Today, it was announced that U.S. women’s soccer star Crystal Dunn would not re-up her contract with the National Women’s Soccer League’s Washington Spirit and instead has signed with Chelsea Ladies in England’s Women’s Super League.
This follows on the announcement that Alex Morgan would be joining the French side Olympique Lyonnaise. Unlike Morgan, whose deal is for half a season, Dunn is committing herself to Chelsea for the entire 2017 campaign.
This is not only an earth-shattering development in women’s soccer, but in women’s sports.
Dunn is not just any player, but a player in her physical prime at 24 years of age. She was the NWSL’s league MVP in 2015. She won the award as the first alternate for the U.S. national team during their World Cup run.
But the move comes during some rough times for Dunn’s former employers. The U.S. women’s soccer team is currently playing under a several-year-old agreement, but the women have been clamoring for better terms for the better part of two years.
In addition, some heavy-handed tactics on the part of Washington Spirit management has led to the virtual liquidation of a team which was 25 seconds away from winning last year’s championship final. Gone are Dunn and fellow national teamer Ali Krieger, traded to Orlando. Also gone are crowd favorite Megan Oyster, future star Christine Nairn, and last year’s leading scorer Estefania Banini, who signed with Spanish side Valencia.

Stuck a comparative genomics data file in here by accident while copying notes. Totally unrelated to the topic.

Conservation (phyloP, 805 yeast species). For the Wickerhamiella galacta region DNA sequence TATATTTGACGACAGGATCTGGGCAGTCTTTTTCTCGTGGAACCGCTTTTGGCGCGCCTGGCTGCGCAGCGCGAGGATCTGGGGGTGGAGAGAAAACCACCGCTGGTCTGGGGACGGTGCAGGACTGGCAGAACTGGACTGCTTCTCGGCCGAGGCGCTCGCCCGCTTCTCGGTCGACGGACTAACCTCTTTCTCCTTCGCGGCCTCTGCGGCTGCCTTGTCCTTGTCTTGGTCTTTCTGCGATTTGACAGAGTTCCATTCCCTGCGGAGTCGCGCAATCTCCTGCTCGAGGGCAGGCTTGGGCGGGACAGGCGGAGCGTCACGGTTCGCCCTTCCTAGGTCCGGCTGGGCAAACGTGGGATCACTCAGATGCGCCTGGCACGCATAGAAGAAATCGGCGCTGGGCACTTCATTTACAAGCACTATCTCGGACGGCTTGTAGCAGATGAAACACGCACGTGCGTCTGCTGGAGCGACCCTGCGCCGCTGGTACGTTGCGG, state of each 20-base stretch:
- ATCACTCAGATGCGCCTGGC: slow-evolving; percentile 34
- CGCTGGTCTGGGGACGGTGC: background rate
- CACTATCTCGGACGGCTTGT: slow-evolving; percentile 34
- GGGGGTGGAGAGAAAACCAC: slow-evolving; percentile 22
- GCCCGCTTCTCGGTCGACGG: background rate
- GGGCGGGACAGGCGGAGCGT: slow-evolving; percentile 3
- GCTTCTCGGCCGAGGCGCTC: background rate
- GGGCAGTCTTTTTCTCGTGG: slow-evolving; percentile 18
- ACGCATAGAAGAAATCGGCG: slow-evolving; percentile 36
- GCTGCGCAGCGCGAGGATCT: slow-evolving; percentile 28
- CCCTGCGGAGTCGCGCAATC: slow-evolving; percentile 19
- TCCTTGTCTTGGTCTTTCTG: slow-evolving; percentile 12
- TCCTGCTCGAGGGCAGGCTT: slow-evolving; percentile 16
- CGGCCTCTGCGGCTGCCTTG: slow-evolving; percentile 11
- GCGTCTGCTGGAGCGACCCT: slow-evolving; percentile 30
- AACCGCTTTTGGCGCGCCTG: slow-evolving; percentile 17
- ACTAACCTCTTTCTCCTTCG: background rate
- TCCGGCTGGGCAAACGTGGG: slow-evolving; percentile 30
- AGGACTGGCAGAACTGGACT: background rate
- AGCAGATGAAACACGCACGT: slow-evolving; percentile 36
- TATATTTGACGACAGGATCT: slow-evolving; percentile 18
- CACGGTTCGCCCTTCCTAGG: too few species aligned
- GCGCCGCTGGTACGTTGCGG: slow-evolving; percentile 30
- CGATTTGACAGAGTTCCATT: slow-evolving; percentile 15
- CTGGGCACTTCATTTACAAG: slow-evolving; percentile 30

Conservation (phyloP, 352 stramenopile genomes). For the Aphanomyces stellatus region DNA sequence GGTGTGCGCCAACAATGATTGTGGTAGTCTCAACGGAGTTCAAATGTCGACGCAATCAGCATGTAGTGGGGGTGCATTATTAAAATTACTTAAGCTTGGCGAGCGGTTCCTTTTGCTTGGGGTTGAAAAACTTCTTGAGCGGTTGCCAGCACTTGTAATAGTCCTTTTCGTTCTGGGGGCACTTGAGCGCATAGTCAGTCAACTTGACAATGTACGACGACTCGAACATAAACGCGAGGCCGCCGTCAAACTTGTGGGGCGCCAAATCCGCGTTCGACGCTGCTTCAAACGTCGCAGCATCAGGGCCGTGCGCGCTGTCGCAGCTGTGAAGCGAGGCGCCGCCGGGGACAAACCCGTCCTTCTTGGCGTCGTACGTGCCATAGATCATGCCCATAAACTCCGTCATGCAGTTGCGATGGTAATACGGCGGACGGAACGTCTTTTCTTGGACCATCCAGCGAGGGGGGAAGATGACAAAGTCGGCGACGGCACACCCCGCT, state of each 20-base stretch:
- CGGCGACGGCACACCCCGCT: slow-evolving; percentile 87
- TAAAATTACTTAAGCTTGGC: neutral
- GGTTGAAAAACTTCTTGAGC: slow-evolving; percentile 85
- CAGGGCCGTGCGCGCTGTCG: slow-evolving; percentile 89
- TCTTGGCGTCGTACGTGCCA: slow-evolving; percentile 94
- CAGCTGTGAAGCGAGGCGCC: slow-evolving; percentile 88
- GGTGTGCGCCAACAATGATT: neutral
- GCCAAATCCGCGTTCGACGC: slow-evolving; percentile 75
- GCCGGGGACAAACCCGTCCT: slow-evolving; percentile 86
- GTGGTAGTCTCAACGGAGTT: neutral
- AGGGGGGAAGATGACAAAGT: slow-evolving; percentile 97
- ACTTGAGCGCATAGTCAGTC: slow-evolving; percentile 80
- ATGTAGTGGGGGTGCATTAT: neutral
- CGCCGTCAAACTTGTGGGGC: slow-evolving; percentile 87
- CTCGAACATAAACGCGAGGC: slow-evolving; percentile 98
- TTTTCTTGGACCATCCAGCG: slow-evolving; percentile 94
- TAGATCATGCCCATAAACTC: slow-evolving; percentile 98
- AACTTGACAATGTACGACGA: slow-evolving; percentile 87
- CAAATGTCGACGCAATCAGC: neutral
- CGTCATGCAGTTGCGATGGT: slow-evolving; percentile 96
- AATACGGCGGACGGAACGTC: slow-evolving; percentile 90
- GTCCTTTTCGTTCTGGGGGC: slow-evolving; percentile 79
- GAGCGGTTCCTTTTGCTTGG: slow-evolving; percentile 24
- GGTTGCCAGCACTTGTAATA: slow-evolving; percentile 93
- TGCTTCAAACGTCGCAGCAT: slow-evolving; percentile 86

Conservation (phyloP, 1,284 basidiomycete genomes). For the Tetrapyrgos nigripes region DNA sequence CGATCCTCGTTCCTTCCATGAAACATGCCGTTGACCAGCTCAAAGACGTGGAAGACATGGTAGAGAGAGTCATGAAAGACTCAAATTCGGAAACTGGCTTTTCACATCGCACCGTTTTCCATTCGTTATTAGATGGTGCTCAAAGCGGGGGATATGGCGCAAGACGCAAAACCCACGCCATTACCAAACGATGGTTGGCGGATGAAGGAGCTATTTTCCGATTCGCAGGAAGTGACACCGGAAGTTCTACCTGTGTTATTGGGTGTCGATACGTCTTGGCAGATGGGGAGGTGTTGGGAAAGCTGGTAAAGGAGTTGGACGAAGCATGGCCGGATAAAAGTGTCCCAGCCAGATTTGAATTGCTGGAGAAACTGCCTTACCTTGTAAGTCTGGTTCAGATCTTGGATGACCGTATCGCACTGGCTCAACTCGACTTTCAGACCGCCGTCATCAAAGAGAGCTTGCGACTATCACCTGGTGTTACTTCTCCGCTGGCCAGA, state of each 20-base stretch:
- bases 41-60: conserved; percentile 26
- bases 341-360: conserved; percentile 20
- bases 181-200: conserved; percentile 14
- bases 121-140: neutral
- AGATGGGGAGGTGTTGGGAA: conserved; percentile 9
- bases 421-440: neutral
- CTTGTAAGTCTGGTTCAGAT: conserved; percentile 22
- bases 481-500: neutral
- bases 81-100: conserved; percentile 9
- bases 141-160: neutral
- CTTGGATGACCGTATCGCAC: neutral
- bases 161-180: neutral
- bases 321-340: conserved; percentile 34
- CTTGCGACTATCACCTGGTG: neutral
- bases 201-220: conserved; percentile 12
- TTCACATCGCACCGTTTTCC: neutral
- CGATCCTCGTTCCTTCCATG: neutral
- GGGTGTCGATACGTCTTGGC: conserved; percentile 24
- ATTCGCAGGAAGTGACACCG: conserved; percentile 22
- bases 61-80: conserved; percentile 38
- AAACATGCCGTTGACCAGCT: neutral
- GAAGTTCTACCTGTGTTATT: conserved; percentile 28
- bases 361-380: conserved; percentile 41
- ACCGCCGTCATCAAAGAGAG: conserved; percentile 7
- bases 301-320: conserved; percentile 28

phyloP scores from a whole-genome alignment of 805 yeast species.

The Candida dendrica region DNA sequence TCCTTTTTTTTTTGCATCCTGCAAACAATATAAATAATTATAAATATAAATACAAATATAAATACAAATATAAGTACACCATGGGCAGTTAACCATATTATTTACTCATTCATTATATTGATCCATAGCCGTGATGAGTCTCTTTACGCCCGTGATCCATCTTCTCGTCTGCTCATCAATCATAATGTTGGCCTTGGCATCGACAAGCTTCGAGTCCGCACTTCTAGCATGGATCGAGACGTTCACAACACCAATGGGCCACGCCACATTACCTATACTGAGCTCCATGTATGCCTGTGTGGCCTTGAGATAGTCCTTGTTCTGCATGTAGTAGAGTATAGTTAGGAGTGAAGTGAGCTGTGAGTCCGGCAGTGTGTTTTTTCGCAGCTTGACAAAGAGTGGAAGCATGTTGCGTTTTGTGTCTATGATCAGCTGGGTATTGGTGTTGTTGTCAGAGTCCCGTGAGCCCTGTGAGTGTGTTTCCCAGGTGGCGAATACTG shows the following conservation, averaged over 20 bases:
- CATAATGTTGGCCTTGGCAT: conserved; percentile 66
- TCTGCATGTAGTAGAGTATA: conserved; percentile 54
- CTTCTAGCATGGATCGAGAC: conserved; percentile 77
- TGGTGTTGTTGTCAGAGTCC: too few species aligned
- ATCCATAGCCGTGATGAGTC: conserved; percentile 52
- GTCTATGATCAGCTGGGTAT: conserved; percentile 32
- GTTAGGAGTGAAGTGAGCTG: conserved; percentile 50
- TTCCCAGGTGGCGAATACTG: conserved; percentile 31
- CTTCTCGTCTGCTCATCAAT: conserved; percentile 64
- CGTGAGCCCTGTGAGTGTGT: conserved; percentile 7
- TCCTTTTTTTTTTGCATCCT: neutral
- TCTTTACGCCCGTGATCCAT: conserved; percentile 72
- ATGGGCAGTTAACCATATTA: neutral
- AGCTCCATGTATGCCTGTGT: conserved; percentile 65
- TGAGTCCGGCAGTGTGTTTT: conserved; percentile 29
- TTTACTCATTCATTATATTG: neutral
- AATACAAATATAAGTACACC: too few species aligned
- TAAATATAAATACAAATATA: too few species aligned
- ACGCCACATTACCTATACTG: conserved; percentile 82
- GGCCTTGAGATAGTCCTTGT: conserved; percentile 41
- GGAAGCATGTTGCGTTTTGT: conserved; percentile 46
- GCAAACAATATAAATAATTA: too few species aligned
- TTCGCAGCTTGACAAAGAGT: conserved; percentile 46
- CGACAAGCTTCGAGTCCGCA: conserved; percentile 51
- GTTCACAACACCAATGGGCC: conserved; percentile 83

Noticing something here? You have well-backed women’s teams such as Chelsea, Lyon, and Valencia scooping up NWSL players; meanwhile, U.S. Soccer seemingly are unable to come to a fair contract with its women’s national team pool.
And just when the NWSL is heading into its fifth season, this is the worst thing that could happen. U.S. Soccer is playing a form of hardball; no women’s national team games are scheduled on the USSF’s website, even though the French Football Federation’s twitter feed indicates that the second She Believes Cup will begin March 1 in Chester, Pa.
Of course, you wonder whether Spirit management is looking to dump any members of the U.S. national team pool in case the players decide to go on strike. With a team of no-names, it makes sense depending on the form any job action takes.